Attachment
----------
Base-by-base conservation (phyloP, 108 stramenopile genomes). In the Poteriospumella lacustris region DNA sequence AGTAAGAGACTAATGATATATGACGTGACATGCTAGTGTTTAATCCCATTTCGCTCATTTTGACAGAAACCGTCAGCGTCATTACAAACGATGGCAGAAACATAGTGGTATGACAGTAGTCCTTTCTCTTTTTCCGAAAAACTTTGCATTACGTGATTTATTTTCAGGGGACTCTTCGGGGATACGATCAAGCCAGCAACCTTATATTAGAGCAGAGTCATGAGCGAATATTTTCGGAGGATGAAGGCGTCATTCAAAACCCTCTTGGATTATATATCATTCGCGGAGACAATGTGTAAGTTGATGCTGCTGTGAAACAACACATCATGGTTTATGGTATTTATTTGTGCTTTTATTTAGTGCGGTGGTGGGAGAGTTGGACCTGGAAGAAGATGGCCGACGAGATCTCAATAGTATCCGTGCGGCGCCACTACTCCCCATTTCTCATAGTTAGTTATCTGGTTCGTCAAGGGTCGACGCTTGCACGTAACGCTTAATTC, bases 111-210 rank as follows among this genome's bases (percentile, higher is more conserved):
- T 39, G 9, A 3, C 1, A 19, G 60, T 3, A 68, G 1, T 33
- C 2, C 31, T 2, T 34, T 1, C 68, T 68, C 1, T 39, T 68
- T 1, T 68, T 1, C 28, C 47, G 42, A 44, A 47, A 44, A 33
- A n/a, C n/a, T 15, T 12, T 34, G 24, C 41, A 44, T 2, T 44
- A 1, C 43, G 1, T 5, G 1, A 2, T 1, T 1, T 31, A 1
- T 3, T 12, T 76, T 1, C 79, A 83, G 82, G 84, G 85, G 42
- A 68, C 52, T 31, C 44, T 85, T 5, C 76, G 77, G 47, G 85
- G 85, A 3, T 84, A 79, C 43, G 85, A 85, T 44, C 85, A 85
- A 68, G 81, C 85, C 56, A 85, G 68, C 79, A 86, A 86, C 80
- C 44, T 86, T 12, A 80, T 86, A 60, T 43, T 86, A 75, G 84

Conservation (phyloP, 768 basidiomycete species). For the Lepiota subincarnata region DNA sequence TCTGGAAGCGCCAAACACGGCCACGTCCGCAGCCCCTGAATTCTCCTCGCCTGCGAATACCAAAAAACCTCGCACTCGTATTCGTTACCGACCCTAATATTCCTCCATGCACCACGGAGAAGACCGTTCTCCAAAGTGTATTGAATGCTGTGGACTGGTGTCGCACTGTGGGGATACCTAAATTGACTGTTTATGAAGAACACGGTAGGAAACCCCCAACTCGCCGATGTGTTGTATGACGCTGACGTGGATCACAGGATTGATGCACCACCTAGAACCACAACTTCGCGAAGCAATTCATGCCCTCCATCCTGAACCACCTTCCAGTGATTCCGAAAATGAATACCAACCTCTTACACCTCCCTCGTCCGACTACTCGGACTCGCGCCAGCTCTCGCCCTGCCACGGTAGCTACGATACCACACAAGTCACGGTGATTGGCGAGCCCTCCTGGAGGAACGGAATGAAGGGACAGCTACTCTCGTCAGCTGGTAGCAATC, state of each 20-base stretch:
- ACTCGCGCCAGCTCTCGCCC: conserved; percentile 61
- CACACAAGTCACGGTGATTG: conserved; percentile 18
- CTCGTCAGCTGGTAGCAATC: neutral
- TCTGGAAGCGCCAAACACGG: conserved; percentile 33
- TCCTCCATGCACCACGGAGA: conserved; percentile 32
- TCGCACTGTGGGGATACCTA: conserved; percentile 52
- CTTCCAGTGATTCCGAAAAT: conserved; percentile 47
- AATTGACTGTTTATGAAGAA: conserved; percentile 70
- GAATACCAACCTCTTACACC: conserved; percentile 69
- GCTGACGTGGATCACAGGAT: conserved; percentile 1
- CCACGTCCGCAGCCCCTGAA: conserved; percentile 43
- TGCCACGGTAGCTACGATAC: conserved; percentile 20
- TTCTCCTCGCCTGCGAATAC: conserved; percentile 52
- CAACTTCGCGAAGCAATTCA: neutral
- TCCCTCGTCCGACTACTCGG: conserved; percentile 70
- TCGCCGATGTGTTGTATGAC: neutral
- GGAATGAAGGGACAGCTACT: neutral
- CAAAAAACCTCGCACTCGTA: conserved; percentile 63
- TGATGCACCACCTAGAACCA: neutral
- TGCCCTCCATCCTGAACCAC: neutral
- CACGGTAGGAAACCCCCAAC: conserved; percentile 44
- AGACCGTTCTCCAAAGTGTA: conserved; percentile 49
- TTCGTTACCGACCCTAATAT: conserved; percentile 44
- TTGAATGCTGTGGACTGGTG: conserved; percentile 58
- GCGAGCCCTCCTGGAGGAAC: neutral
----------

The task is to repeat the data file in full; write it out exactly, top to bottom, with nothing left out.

Base-by-base conservation (phyloP, 108 stramenopile genomes). In the Poteriospumella lacustris region DNA sequence AGTAAGAGACTAATGATATATGACGTGACATGCTAGTGTTTAATCCCATTTCGCTCATTTTGACAGAAACCGTCAGCGTCATTACAAACGATGGCAGAAACATAGTGGTATGACAGTAGTCCTTTCTCTTTTTCCGAAAAACTTTGCATTACGTGATTTATTTTCAGGGGACTCTTCGGGGATACGATCAAGCCAGCAACCTTATATTAGAGCAGAGTCATGAGCGAATATTTTCGGAGGATGAAGGCGTCATTCAAAACCCTCTTGGATTATATATCATTCGCGGAGACAATGTGTAAGTTGATGCTGCTGTGAAACAACACATCATGGTTTATGGTATTTATTTGTGCTTTTATTTAGTGCGGTGGTGGGAGAGTTGGACCTGGAAGAAGATGGCCGACGAGATCTCAATAGTATCCGTGCGGCGCCACTACTCCCCATTTCTCATAGTTAGTTATCTGGTTCGTCAAGGGTCGACGCTTGCACGTAACGCTTAATTC, bases 111-210 rank as follows among this genome's bases (percentile, higher is more conserved):
- T 39, G 9, A 3, C 1, A 19, G 60, T 3, A 68, G 1, T 33
- C 2, C 31, T 2, T 34, T 1, C 68, T 68, C 1, T 39, T 68
- T 1, T 68, T 1, C 28, C 47, G 42, A 44, A 47, A 44, A 33
- A n/a, C n/a, T 15, T 12, T 34, G 24, C 41, A 44, T 2, T 44
- A 1, C 43, G 1, T 5, G 1, A 2, T 1, T 1, T 31, A 1
- T 3, T 12, T 76, T 1, C 79, A 83, G 82, G 84, G 85, G 42
- A 68, C 52, T 31, C 44, T 85, T 5, C 76, G 77, G 47, G 85
- G 85, A 3, T 84, A 79, C 43, G 85, A 85, T 44, C 85, A 85
- A 68, G 81, C 85, C 56, A 85, G 68, C 79, A 86, A 86, C 80
- C 44, T 86, T 12, A 80, T 86, A 60, T 43, T 86, A 75, G 84

Conservation (phyloP, 768 basidiomycete species). For the Lepiota subincarnata region DNA sequence TCTGGAAGCGCCAAACACGGCCACGTCCGCAGCCCCTGAATTCTCCTCGCCTGCGAATACCAAAAAACCTCGCACTCGTATTCGTTACCGACCCTAATATTCCTCCATGCACCACGGAGAAGACCGTTCTCCAAAGTGTATTGAATGCTGTGGACTGGTGTCGCACTGTGGGGATACCTAAATTGACTGTTTATGAAGAACACGGTAGGAAACCCCCAACTCGCCGATGTGTTGTATGACGCTGACGTGGATCACAGGATTGATGCACCACCTAGAACCACAACTTCGCGAAGCAATTCATGCCCTCCATCCTGAACCACCTTCCAGTGATTCCGAAAATGAATACCAACCTCTTACACCTCCCTCGTCCGACTACTCGGACTCGCGCCAGCTCTCGCCCTGCCACGGTAGCTACGATACCACACAAGTCACGGTGATTGGCGAGCCCTCCTGGAGGAACGGAATGAAGGGACAGCTACTCTCGTCAGCTGGTAGCAATC, state of each 20-base stretch:
- ACTCGCGCCAGCTCTCGCCC: conserved; percentile 61
- CACACAAGTCACGGTGATTG: conserved; percentile 18
- CTCGTCAGCTGGTAGCAATC: neutral
- TCTGGAAGCGCCAAACACGG: conserved; percentile 33
- TCCTCCATGCACCACGGAGA: conserved; percentile 32
- TCGCACTGTGGGGATACCTA: conserved; percentile 52
- CTTCCAGTGATTCCGAAAAT: conserved; percentile 47
- AATTGACTGTTTATGAAGAA: conserved; percentile 70
- GAATACCAACCTCTTACACC: conserved; percentile 69
- GCTGACGTGGATCACAGGAT: conserved; percentile 1
- CCACGTCCGCAGCCCCTGAA: conserved; percentile 43
- TGCCACGGTAGCTACGATAC: conserved; percentile 20
- TTCTCCTCGCCTGCGAATAC: conserved; percentile 52
- CAACTTCGCGAAGCAATTCA: neutral
- TCCCTCGTCCGACTACTCGG: conserved; percentile 70
- TCGCCGATGTGTTGTATGAC: neutral
- GGAATGAAGGGACAGCTACT: neutral
- CAAAAAACCTCGCACTCGTA: conserved; percentile 63
- TGATGCACCACCTAGAACCA: neutral
- TGCCCTCCATCCTGAACCAC: neutral
- CACGGTAGGAAACCCCCAAC: conserved; percentile 44
- AGACCGTTCTCCAAAGTGTA: conserved; percentile 49
- TTCGTTACCGACCCTAATAT: conserved; percentile 44
- TTGAATGCTGTGGACTGGTG: conserved; percentile 58
- GCGAGCCCTCCTGGAGGAAC: neutral